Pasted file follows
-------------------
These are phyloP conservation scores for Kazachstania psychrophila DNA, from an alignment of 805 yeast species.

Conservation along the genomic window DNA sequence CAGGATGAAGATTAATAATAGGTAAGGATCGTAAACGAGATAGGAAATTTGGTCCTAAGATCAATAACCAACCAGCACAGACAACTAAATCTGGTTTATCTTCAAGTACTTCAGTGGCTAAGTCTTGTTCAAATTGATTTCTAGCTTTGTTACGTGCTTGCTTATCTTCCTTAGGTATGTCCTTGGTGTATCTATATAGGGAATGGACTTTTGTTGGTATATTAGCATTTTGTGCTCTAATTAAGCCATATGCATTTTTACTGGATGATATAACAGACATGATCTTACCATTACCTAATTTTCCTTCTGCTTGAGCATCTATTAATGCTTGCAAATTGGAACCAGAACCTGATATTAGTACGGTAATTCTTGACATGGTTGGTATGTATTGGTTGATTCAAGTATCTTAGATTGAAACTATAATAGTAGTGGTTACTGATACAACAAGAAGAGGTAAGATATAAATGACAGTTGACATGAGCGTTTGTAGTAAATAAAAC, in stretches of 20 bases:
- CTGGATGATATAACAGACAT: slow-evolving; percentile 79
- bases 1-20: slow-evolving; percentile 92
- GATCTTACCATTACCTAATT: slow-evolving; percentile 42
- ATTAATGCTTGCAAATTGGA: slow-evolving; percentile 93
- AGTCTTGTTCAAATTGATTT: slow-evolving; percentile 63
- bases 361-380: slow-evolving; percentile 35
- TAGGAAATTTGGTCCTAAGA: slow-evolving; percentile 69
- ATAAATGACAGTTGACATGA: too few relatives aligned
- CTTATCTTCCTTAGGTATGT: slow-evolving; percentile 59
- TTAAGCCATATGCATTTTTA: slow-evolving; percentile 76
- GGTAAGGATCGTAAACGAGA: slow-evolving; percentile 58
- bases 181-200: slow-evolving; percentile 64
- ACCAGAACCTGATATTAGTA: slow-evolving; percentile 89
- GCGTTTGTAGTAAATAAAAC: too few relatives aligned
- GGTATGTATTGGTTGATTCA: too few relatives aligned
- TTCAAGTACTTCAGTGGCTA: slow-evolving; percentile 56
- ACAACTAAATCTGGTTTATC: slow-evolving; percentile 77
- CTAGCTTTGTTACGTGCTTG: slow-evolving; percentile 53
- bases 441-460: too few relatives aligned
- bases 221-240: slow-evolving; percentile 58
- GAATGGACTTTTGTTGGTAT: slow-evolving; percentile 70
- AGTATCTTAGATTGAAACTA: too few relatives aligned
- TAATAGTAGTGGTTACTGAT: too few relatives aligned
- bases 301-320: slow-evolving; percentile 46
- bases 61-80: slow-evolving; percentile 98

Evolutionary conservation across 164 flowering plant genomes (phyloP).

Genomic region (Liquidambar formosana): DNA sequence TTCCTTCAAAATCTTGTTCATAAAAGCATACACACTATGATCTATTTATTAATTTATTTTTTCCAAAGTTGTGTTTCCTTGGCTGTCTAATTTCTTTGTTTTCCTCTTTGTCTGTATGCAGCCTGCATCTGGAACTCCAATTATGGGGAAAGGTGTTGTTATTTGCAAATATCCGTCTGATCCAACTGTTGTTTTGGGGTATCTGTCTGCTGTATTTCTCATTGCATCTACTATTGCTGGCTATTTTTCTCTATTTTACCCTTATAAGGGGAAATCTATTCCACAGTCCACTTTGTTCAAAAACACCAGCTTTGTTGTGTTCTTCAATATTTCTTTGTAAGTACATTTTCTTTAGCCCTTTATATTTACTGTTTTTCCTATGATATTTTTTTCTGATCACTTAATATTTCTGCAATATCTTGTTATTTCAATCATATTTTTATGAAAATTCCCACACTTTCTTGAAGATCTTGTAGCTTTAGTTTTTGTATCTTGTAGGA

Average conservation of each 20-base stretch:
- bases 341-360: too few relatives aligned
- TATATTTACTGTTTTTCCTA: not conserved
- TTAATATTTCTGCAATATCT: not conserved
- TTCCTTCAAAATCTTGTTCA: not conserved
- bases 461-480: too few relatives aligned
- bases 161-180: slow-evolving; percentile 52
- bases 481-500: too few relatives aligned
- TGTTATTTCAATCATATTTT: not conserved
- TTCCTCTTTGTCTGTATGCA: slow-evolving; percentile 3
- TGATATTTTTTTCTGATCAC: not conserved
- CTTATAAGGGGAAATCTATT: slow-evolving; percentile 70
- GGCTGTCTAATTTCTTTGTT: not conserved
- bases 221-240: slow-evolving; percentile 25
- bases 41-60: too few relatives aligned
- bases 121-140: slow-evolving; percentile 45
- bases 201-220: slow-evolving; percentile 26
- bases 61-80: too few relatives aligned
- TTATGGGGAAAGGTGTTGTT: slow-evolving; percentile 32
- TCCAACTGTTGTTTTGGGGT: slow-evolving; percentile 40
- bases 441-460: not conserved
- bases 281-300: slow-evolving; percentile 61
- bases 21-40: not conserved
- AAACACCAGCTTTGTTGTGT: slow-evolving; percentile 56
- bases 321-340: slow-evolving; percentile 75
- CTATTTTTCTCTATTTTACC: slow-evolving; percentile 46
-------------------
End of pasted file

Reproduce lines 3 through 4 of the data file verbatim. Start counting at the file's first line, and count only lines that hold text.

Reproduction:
- CTGGATGATATAACAGACAT: slow-evolving; percentile 79
- bases 1-20: slow-evolving; percentile 92